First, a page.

“Malign institutions built through apartheid remain alive in post-apartheid South Africa. If we don’t challenge them, how do we move forward as a country?” This was the focus of University of Cape Town (UCT) veteran architect Emeritus Professor Julian Cooke’s Summer School lecture titled “Compounds and Hostels: History and Transformation”. The lecture was held on Thursday, 25 January.

By Thandile Xesi

“The suburban model of city planning, with rows of identical houses along lengthy roads, creates a monotonous and sprawling landscape. As these roads extend further, commuting distances increase, leading to increased travel times for residents and a disconnect from the city centre,” said Emeritus Professor Cooke.

His lecture explored two main themes: the historical development of labour compounds and hostels in South Africa, including their origins in the Kimberley diamond fields and expansion throughout the country; and the transformation of a Cape Town project that successfully reshaped the institution, setting a positive precedent for South African urbanism.

Compounds and hostels as ‘non-places’

The apartheid government utilised compounds and hostels to house black migrant workers and segregate them from white communities. Cooke described this as not only tools for isolation and surveillance but also as ‘non-places’, emphasising their role in disconnecting residents from their cultural and social roots and preventing the development of cohesive communities.

“The apartheid government established two primary institutions: compounds and hostels, and townships. Both are located on the outskirts of cities and were designed as ‘non-places’, meaning they lacked the essential elements that create a sense of community and belonging.”

“In my view, a place becomes a home when it provides a sense of familiarity and ownership, allowing individuals to establish personal connections and cultivate a sense of belonging. Hostels, on the other hand, often lack these qualities, as they are designed to be temporary and impersonal, hindering the development of relationships and a sense of community among residents.”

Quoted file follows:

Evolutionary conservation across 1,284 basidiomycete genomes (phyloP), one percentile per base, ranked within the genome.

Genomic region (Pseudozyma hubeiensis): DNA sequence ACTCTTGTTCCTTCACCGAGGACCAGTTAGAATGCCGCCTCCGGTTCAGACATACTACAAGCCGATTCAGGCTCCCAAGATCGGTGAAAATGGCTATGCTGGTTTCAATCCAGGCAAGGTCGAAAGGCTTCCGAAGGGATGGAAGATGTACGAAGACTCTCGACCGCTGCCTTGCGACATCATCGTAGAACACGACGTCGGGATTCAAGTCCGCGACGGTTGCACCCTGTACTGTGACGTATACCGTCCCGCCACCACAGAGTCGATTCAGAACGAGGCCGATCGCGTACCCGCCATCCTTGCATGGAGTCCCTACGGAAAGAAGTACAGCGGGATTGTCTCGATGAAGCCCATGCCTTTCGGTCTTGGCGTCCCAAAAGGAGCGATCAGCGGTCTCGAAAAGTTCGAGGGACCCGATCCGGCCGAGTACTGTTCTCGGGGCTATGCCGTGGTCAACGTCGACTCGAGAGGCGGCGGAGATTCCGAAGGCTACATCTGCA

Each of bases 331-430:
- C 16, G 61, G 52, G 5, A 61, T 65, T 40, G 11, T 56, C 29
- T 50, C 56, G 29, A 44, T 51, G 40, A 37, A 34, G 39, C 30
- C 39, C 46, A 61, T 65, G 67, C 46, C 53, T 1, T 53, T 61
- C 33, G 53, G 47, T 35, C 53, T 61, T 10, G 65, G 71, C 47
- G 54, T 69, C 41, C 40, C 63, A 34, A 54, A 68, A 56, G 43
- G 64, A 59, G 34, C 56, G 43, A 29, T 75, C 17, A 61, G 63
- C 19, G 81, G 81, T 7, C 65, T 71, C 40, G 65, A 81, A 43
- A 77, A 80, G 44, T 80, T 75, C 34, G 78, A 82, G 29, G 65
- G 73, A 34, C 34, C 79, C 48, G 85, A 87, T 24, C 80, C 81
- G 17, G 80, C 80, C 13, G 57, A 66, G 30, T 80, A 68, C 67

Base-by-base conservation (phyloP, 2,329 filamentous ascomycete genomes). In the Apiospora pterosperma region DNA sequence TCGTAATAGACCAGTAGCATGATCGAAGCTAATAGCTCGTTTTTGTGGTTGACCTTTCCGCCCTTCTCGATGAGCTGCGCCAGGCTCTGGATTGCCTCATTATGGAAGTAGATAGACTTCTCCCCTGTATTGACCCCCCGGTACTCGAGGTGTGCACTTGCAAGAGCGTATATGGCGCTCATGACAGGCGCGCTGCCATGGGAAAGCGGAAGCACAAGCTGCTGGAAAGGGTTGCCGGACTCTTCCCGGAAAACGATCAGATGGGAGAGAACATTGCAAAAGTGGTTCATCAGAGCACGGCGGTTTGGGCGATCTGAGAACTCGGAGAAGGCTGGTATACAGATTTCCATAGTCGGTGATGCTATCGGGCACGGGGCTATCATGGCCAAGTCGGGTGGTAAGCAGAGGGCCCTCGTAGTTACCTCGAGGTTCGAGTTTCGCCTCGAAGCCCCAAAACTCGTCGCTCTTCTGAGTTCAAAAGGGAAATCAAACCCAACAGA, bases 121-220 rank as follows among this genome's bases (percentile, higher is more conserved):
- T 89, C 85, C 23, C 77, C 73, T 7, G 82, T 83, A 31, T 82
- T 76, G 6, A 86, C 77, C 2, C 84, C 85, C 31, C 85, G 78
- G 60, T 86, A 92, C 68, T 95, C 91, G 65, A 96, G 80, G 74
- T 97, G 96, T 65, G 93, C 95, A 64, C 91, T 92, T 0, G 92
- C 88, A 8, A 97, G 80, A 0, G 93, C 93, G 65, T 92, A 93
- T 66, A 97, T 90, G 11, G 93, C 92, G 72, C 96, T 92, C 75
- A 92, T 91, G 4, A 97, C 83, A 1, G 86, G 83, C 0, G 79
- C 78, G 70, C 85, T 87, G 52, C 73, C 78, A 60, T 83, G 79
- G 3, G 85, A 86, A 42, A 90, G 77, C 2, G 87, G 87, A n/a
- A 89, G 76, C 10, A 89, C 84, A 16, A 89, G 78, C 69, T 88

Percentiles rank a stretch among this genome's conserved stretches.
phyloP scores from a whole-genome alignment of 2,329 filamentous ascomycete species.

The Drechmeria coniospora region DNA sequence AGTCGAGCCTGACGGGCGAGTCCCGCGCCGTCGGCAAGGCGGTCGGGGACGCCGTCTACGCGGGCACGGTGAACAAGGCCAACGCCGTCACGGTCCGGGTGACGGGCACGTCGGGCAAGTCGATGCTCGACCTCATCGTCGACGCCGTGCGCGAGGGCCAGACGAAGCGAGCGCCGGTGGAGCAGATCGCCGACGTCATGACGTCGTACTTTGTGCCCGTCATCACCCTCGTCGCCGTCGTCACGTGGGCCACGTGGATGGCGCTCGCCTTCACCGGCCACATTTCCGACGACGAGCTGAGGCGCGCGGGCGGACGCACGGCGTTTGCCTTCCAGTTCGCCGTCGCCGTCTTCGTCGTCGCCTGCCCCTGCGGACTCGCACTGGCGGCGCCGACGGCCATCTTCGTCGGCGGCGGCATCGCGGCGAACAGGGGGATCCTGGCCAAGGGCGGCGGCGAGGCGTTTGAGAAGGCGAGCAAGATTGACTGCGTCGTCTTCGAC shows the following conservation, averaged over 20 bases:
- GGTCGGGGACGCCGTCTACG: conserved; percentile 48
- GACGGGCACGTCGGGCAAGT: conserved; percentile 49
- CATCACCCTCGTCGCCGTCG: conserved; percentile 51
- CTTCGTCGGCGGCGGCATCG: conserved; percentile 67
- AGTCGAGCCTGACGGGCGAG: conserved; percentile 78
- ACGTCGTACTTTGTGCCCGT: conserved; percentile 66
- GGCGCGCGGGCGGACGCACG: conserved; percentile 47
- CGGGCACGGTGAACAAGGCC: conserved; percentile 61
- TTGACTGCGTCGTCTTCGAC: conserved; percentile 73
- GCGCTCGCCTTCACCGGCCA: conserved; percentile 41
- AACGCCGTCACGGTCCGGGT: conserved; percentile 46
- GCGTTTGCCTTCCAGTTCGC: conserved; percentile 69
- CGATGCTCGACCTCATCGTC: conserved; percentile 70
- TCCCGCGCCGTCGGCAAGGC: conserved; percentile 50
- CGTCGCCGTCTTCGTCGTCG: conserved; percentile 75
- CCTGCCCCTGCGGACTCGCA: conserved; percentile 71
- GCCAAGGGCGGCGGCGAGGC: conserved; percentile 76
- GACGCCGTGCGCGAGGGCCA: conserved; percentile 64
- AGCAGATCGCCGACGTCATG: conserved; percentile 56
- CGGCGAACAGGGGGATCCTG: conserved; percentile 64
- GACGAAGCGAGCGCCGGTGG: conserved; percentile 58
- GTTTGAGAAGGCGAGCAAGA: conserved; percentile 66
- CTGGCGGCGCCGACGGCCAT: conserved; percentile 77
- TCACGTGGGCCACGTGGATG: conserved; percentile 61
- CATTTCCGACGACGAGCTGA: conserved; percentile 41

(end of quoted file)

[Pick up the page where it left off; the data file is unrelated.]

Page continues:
Apartheid social and spatial planning persists

Despite the substantial changes that undergirded the course of historical development, said Cooke, the spatial and social organisation of hostels constituted a set of power relations which persisted for centuries.

Cooke expressed concern about the current government’s approach to housing and development.

“During the apartheid era, the government implemented a project to construct 51 m2 houses extending all the way to Zambia. However, the current government inherited this spatial arrangement and reduced the size of housing to 41 m2,” said Cooke.

“The government and local authorities need to do something to address these problems,” he added.

Cooke criticised the current suburban model (linked to early modernist planning) as anti-poor because it drives more people away from the city.

“Most old cities are mixed (integrated) in use, and the suburban model drives people further away,” Cooke said.

“Integrated cities prioritise fairness and equity in all aspects of human life, ensuring that all residents have access to essential services, resource, and opportunities.”

Cape Town Project

The Cape Town Project was launched in response to the challenges faced by hostel residents, with the Western Cape Hostel Dwellers Association (HDA) enlisting Cooke and his colleague Paul Andrew to develop solutions. The HDA’s momentum was fuelled by a 1981 decision by the local authority to permit the conversion of a disused ablution facility into a dry-cleaning port in the Nyanga hostel.

An influential figure in this initiative, Clarence Mahamba, played a pivotal role in efforts to enhance the hostels in KwaLanga, Nyanga, and Gugulethu.

Cooke highlighted the significance of the KwaLanga hostels, stressing that their story needed to be incorporated into South African history as a tribute to its people.

“The project involved redesigning the hostels to face the streets, creating social spaces and shared semi-private areas behind them,” he said.

Cooke detailed these efforts in his book, highlighting the success of the community-initiated housing project, which now provides housing for thousands of Capetonians.

“HDA’s initiative serves as a notable example of a community-led housing project that has achieved considerable success. The project’s positive impact is evident in both social and spatial aspects, as it has improved living conditions and created a more inclusive and equitable community for thousands of Cape Town residents.” – news.uct.ac.za

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